CITY OF SAN FERNANDO, Pampanga, Philippines —Mekeni Food Corp., known for processed meat products like tocino and longganisa, said the scare created by African swine fever was starting to hurt its business operations.
Mekeni president Prudencio Garcia said costs in making processed meat products for the domestic and overseas markets had increased.
Garcia said the company was having a hard time getting safe meat as supply that it imports from the United States and Canada went to the highest bidder.
Mekeni has canceled orders from accredited suppliers in Germany since June when incidents of African swine fever were confirmed.
But the company had secured enough supplies before the Department of Agriculture confirmed outbreaks of the disease in Rizal and Bulacan provinces.
Garcia said that the government had imposed additional documentary requirements for importing meat and that Mekeni welcomed this move.
“We understand that these are necessary for the moment,” he said, referring to the stricter government requirements.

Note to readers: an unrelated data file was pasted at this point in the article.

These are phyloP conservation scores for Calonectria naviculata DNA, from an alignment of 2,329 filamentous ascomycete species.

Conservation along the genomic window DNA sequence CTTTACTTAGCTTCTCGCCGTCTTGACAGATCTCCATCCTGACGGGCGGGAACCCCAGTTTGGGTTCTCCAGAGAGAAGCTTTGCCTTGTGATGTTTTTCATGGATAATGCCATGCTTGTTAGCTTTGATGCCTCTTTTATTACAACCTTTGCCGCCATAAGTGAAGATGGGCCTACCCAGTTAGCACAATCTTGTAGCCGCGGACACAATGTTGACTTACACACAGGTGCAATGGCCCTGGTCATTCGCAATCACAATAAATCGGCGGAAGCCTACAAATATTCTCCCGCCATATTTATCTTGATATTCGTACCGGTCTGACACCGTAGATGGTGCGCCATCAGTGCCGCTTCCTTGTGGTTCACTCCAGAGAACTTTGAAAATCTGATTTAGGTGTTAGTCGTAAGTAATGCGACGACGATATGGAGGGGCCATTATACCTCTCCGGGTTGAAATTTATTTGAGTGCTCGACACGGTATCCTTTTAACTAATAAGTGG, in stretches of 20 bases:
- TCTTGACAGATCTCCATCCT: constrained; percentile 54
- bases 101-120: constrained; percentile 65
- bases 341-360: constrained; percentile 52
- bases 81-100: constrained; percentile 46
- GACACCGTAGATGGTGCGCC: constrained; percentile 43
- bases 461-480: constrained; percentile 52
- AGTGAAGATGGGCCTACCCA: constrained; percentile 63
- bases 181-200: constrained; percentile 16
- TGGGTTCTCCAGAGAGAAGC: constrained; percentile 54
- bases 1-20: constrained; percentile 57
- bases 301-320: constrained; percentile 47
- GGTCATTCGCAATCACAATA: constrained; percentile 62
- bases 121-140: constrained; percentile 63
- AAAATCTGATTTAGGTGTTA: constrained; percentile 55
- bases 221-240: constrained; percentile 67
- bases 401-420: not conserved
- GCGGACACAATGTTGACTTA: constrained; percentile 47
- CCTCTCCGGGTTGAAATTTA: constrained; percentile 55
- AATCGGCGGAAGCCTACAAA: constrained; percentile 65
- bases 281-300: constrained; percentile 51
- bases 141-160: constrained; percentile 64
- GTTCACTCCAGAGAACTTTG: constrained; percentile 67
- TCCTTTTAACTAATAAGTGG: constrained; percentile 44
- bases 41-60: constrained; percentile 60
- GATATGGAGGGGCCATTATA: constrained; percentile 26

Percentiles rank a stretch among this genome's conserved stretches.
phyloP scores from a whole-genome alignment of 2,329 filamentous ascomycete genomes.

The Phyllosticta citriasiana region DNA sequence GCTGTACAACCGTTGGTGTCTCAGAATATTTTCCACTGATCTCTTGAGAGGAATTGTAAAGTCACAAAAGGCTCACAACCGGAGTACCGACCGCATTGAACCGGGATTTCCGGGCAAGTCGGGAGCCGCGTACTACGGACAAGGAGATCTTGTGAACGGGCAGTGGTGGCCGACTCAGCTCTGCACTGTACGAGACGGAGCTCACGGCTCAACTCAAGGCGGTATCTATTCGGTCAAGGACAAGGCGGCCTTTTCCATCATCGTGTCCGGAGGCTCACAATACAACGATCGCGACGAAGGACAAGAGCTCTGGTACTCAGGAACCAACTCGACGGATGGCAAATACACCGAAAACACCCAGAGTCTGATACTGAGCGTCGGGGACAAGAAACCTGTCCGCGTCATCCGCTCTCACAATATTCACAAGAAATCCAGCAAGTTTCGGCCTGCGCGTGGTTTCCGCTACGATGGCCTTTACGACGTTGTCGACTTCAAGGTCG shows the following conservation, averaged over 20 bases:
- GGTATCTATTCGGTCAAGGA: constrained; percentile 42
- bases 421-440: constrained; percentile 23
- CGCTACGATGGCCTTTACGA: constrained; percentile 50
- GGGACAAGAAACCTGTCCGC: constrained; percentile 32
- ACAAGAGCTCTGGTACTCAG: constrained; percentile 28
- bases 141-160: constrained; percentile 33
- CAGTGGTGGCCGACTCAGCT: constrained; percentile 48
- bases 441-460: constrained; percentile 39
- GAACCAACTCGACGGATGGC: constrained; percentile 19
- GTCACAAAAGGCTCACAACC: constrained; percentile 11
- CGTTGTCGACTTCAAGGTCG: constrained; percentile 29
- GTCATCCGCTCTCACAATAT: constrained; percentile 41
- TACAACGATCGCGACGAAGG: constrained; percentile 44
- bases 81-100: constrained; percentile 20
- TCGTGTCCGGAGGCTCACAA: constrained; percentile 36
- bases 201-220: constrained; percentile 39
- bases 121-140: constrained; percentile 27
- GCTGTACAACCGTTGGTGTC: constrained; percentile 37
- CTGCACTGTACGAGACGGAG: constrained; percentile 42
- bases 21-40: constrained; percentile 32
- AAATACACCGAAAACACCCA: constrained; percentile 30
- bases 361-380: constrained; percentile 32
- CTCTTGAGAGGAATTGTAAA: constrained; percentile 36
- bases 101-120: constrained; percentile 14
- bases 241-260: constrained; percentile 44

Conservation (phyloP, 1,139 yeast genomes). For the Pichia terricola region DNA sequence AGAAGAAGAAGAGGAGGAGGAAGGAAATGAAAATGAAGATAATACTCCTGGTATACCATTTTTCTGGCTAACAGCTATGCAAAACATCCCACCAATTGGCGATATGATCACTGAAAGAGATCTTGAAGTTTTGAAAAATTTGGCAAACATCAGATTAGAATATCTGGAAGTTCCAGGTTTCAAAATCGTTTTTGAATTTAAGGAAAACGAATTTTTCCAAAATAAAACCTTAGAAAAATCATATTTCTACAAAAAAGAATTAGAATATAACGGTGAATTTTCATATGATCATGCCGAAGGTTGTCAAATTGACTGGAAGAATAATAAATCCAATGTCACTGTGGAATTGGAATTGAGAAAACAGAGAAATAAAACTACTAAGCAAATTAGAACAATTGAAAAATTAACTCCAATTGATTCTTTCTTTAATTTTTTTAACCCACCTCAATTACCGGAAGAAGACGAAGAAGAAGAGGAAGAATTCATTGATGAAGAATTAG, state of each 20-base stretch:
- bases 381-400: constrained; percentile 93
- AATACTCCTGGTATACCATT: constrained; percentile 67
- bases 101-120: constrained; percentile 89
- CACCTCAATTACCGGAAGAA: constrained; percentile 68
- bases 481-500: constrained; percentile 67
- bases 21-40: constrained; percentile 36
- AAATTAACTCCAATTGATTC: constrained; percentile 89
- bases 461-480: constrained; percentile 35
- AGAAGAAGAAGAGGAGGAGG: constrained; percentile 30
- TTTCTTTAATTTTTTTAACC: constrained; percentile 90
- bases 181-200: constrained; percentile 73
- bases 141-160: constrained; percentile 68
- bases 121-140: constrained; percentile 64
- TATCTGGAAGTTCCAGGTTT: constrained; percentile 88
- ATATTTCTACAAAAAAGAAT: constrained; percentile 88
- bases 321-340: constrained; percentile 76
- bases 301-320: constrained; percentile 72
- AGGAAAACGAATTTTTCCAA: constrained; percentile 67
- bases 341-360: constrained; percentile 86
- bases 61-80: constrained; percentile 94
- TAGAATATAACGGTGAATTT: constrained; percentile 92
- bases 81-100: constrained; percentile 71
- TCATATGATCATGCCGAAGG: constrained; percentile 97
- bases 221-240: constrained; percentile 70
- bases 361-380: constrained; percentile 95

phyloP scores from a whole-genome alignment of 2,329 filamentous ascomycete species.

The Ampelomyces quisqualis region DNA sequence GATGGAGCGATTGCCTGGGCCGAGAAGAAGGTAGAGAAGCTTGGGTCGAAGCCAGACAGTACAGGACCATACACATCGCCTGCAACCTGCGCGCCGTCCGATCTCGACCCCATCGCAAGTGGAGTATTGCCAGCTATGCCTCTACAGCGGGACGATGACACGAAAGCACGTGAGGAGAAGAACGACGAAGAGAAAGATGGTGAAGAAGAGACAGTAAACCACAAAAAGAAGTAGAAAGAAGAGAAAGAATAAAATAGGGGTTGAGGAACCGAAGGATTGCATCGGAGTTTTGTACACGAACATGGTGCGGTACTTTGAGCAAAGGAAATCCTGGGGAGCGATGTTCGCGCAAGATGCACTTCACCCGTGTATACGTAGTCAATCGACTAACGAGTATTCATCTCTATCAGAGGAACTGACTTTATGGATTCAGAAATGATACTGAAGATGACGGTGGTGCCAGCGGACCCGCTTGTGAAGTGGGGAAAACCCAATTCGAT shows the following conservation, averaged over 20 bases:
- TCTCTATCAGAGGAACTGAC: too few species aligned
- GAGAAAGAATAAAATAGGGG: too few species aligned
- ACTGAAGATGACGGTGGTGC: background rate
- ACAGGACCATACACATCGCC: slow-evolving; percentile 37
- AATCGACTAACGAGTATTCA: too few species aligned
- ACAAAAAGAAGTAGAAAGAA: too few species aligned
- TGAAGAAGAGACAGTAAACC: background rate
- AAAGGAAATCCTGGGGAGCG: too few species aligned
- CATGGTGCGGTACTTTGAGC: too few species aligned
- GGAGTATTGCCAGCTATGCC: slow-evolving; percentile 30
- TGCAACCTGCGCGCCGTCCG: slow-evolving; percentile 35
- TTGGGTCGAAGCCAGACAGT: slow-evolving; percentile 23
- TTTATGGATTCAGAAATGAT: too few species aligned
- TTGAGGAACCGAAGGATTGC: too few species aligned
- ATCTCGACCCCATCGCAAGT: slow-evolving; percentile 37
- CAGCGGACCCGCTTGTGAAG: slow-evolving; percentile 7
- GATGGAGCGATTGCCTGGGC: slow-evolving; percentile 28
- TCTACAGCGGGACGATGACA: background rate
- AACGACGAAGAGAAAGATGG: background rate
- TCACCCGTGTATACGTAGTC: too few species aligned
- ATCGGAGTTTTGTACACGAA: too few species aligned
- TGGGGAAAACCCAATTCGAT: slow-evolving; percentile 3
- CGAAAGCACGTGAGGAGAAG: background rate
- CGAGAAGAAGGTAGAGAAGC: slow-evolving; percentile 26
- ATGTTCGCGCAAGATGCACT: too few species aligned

He said the executive order issued by Pampanga Gov. Dennis Pineda on Sept. 13 that prohibited the entry of live pigs into Pampanga was meant to ensure that the province was protected from the disease.
Large meat processors like Mekeni and Pampanga’s Best are based in Pampanga.
Impact on economy
But Garcia warned that the disease, if not controlled, would “cause great impact on the economy.”
Quarantine checkpoints have been installed in Pampanga and Pineda has demanded that pork sold in the local market get seals and certifications from the National Meat Inspection Service.
While the cost of imported meat has increased by a minimum of P30 per kilogram, Mekeni has kept its prices affordable, Garcia said.
“The drop in sales has not been very significant. We still have the trust of consumers,” he said.
Like passing typhoon
Mekeni sells in United Arab Emirates, Qatar, Kuwait, Saudi Arabia, Australia, New Zealand and other countries.
The company was the first recipient of ISO 22000 (food safety management system) for certified meat plant in Asia and the Philippines.
To cope with the African swine fever scare, Mekeni has canceled promotions.
“We just want to stay in the market. The [disease] is like a passing typhoon. But I’m anticipating harder times with the impact of high cost of fuel [following a bombing in Saudi Arabia],” he said.
Mekeni also canceled orders from Japan because it could not meet demand due to mounting costs.
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